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E-M:/ DNR Urges Caution With Outdoor Fires



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Enviro-Mich message from "Richard Morscheck" <morscher@michigan.gov>
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FOR IMMEDIATE RELEASE
April 27 , 2006

Contacts: Paul Kollmeyer 231-775-9727 or Mary Dettloff 517-335-3014	
DNR Urges Caution With Outdoor Fires

Department of Natural Resources fire officers and their local partner firefighters are reminding residents that the increase in warm weather throughout the state coupled with a moisture deficit in parts of Michigan currently is keeping the fire danger at a high level.

Many spring outdoor activities are taking place across the state now including the opening of trout season, camping, mushroom picking and turkey hunting. 

"While we certainly want Michigan citizens and visitors to enjoy being outdoors, we also want them to be aware that this increase in outdoor recreation activity boosts the chances of wildfire," said Lynne Boyd, chief of the DNR Forest, Mineral and Fire Management Division. "A majority of wildfires we fight in our state are started because someone was careless with fire."

Boyd also cautioned against a false sense of security caused by recent rains, saying that while it has rained in many parts of the state in the last several days, the quantity has been less than average.

As of this morning, DNR fire officers have responded to 140 wildfires that have burned 574 acres, and more are expected until the state receives sufficient moisture and things begin to green up in the woods.  

"We strongly caution everyone to be careful with campfires and any open flame during this time of high fire danger," said DNR Fire Prevention Specialist Paul Kollmeyer. "As the weather warms up, outdoor activities increase. Extra caution is needed as most of the state is under high fire danger."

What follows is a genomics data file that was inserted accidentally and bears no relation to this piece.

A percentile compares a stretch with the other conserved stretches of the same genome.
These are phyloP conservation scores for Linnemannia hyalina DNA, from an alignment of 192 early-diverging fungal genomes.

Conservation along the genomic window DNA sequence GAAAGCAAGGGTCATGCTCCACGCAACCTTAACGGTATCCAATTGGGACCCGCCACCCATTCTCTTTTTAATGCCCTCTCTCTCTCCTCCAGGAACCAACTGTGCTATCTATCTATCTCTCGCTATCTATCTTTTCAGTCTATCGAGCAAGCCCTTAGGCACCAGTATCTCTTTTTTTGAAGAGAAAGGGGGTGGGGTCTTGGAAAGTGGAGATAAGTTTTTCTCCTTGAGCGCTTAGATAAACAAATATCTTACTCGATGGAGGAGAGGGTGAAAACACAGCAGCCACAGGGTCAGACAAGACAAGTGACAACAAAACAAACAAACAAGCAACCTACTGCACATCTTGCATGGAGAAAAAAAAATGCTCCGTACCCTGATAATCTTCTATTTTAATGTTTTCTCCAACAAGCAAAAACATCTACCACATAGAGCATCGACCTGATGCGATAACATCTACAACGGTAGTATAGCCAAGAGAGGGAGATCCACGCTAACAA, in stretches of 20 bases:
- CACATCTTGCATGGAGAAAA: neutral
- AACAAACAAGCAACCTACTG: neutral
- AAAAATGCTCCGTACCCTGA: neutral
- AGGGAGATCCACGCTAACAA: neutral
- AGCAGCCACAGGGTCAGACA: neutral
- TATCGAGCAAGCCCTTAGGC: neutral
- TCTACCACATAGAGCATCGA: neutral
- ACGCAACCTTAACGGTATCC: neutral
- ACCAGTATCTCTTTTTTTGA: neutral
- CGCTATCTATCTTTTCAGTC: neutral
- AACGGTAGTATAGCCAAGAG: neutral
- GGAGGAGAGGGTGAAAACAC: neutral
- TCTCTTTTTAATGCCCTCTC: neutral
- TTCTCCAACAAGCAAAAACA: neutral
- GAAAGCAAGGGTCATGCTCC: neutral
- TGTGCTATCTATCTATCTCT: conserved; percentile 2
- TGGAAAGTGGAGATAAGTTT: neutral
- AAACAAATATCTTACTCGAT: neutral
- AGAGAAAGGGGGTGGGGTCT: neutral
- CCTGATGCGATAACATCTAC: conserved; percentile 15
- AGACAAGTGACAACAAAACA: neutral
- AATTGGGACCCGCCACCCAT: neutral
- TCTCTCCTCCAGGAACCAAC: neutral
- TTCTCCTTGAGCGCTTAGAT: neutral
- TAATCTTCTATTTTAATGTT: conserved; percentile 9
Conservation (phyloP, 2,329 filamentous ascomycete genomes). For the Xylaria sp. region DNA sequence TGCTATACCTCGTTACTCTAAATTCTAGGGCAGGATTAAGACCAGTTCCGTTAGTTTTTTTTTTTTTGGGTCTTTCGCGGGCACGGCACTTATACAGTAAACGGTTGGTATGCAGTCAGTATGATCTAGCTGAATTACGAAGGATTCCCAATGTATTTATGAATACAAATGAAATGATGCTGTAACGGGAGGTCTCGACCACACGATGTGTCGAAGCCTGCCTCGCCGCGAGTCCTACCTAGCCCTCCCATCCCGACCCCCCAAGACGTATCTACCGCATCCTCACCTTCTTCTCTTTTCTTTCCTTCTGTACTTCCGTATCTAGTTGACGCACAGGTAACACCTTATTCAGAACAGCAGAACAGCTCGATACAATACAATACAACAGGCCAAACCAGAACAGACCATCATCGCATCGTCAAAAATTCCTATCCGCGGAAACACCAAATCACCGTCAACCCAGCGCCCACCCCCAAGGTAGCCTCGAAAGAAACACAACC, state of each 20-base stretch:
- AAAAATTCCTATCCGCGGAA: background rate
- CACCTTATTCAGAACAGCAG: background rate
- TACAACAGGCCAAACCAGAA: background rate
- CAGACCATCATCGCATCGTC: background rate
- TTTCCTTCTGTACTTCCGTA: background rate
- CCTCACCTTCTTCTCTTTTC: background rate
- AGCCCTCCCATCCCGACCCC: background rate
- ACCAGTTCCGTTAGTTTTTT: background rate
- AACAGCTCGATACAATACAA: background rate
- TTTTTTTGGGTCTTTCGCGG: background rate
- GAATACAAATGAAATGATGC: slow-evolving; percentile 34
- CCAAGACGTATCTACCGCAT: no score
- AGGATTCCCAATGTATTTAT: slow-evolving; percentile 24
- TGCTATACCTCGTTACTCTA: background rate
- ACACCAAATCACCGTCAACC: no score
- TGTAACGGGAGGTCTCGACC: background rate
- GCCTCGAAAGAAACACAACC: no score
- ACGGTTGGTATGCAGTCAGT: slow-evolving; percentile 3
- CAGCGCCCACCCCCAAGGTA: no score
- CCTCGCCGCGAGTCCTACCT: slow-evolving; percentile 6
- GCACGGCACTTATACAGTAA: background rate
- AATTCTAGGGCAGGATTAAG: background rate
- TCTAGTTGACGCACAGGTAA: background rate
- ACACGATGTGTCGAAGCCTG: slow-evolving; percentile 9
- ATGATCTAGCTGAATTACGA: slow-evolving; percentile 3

The DNR recommends taking extreme safety precautions with any outdoor burning, including: Always being sure your debris fire and/or campfire is completely extinguished before leaving. Use plenty of water to extinguish all fires and wet everything thoroughly, especially the undersides of unburned pieces. Have a garden hose nearby in case your fire begins to escape. If your fire does escape, call your local fire dispatch office immediately. 

A burn permit is required before doing any outdoor burning, and is issued only for burning leaves, brush and stumps. Burning of other materials is prohibited. Burn permits are managed by the DNR in the Northern Lower Peninsula and Upper Peninsula.  Local units of government and fire departments issue burn permits in Southern Michigan. Information on where to obtain a burn permit, the latest fire statistics and wildfire safety tips can be obtained from the DNR Web site at www.michigan.gov/dnr.  

The DNR is committed to the conservation, protection, management, use and enjoyment of the state's natural resources for current and future generations.

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